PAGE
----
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Kenyatta Hospital to beef up security

Kenyatta National Hospital CEO Lily Koros (left) with Health Cabinet Secretary Dr Cleopa Mailu at the Kenyatta National Hospital on January 19, 2018. PHOTO | ANTHONY OMUYA | NMG
Kenyatta National Hospital CEO Lily Koros (left) with Health Cabinet Secretary Dr Cleopa Mailu at the Kenyatta National Hospital on January 19, 2018. PHOTO | ANTHONY OMUYA | NMG 

The board of the Kenyatta National Hospital (KNH) has asked the management to hire more security personnel from private security firms to improve security at the key facility.

The directors have also asked the National Police Service to increase its coverage of the hospital to further boost safety.

This is even as the chairman of the board, Mark Bor, called on the public who may have been affected by the ongoing rape allegations by the hospital’s staff to report any complaints directly to the board or external investigators.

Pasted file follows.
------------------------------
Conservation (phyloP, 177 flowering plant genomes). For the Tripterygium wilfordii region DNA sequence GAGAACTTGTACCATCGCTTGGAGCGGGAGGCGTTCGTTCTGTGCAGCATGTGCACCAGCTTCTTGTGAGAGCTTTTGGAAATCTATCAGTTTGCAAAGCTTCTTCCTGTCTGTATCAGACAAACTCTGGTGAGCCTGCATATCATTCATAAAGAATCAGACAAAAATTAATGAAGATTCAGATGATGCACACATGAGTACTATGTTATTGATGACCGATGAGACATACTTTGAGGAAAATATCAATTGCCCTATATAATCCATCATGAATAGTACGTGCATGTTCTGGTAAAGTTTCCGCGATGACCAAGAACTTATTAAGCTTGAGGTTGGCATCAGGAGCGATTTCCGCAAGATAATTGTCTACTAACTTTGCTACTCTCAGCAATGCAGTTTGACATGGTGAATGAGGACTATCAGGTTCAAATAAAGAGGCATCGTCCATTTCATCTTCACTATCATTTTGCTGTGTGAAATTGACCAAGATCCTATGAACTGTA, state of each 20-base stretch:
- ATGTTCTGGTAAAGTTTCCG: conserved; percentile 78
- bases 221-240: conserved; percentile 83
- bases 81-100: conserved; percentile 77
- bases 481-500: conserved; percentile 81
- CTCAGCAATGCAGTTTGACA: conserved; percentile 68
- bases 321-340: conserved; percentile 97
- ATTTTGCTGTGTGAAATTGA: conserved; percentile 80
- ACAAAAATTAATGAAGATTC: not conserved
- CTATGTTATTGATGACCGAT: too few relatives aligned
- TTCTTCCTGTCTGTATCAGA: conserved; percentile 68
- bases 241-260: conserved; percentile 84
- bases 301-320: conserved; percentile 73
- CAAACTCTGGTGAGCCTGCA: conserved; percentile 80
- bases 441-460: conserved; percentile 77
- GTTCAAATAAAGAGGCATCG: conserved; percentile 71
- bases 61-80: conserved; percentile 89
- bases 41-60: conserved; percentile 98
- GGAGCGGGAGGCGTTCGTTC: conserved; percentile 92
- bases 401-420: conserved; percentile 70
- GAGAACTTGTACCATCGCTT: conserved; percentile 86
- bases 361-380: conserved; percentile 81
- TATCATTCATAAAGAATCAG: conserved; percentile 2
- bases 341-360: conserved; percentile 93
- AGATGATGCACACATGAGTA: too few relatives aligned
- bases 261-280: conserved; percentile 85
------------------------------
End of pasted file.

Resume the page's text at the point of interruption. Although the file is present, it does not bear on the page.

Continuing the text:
In a press statement, Mr Bor - a former Public Health and Sanitation Permanent Secretary - said that the hospital took the allegations touching on rape, attempted rape or fear by patients of sexual assault and petty theft within the hospital seriously.

“We endorse action by the hospital management to commence internal investigations into the allegations,” said Mr Bor.

His statement follows national outrage that has been building up since Friday after a Facebook post detailed allegations of sexual assault at the referral facility.

The allegations were made on a Facebook group known as "Buyer Beware", with some members labelling the hospital "a hotspot of all kinds of criminal activities".

Mr Bor also said that after touring the affected area (labour ward, maternity wing and the newborn unit), he has made recommendations for the hospital’s management to explore if breastfeeding mothers could be relocated closer to the unit.

“We have toured the affected area, spoke to patients and staff on their experiences and made suggestions relating to physical and functional infrastructural improvements,” he said.

Infants in the newborn unit are separated from their mothers for clinical reasons such as offering ICU support and controlling infections.

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